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The Man’s Guide to
Haute Horlogerie

The development and continuous improvement of movements, functional displays and cases has been part of IWC’s philosophy since 1868. Complications such as the perpetual calendar, constant-force tourbillon and minute repeater are not only historically significant achievements in the art of watchmaking but also the fruit of the company’s in-house design and development efforts. With the video series “The Man’s Guide to Haute Horlogerie”, which consists of 7 episodes dedicated to iconic complications, IWC gives you an insight into the world of Haute Horlogerie made in Schaffhausen.

An Atelier on the Rhine

Haute Horologerie, or High Horology in English, literally means “high watchmaking”. In a sense, all fine watchmaking is “high” – producing a fine watch at IWC Schaffhausen requires finesse, skill and meticulous craft.

Pad Printing

Open the grey painted door with its tiny peephole in the industrial estate of Neuhausen near Schaffhausen and your ears immediately pick up on a measured, almost technostyle beat.* It hisses and clicks and rasps.

When a Complication is Grande

George Mallory, the famous British mountaineer who lost his life ascending Mt. Everest, was asked in 1924 why he would attempt that climb. His reply is among the most famous about mountaineering: “Because it's there”

Ingenieur Double Chronograph Titanium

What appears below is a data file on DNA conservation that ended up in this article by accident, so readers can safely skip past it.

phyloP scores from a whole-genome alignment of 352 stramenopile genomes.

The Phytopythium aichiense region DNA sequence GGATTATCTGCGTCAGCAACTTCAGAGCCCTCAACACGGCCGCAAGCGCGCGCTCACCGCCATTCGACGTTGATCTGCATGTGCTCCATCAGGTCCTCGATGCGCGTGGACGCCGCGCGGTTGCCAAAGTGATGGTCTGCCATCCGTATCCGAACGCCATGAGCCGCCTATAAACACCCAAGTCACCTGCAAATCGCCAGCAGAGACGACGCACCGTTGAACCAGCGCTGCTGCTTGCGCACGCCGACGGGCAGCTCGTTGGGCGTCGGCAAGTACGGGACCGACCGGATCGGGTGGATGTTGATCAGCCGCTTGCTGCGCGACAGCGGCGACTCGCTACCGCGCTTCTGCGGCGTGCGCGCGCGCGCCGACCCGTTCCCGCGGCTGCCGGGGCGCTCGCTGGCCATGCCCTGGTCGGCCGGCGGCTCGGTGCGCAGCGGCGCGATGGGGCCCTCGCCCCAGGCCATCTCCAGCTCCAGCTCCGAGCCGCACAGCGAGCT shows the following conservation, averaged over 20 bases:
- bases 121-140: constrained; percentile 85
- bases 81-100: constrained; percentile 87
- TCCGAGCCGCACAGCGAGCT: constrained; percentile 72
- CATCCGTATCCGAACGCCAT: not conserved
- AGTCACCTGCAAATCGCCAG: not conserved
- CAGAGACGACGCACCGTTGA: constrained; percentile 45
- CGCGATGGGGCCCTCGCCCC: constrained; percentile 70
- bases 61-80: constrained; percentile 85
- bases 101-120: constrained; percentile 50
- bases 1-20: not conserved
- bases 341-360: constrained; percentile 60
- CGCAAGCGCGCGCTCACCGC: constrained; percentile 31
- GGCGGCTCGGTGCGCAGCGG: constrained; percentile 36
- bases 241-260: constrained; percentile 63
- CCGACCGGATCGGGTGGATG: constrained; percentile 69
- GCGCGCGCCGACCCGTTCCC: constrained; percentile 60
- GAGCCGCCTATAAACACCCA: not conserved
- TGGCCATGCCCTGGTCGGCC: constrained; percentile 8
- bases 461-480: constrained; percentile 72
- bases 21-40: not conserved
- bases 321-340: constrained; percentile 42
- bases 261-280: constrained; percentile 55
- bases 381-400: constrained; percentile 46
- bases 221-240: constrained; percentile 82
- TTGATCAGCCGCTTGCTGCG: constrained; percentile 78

The new IWC Ingenieur Double Chronograph Titanium is a top-quality time machine and a masterpiece of engineering at its finest built to appeal to men

It's Star Time

The Portuguese Sidérale Scafusia is another star up in the firmament of Haute Horlogerie radiating from IWC Schaffhausen. Ten years of intensive development work have gone into this impressive masterpiece

A Dream of a Watch

The Grande Complication celebrated its 20th birthday in a new case and joined the Portuguese family. Its suitability for everyday use and the wealth of fascinating functions remains unmatched

Icons of good style

The Portuguese Automatic, whose timeless elegance is matched by its technical perfection, makes its grand entrance as a classic horological beauty

Experiences

The ‘prima donna’ of the Portuguese family

The newest Portuguese Tourbillon

Text — Manfred Fritz Photos — Felix Streuli, Hans-Ruedi Rohrer Date — 1 January, 2010

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—The Portuguese Tourbillon Mystère Rétrograde is available in platinum and in 18-carat red gold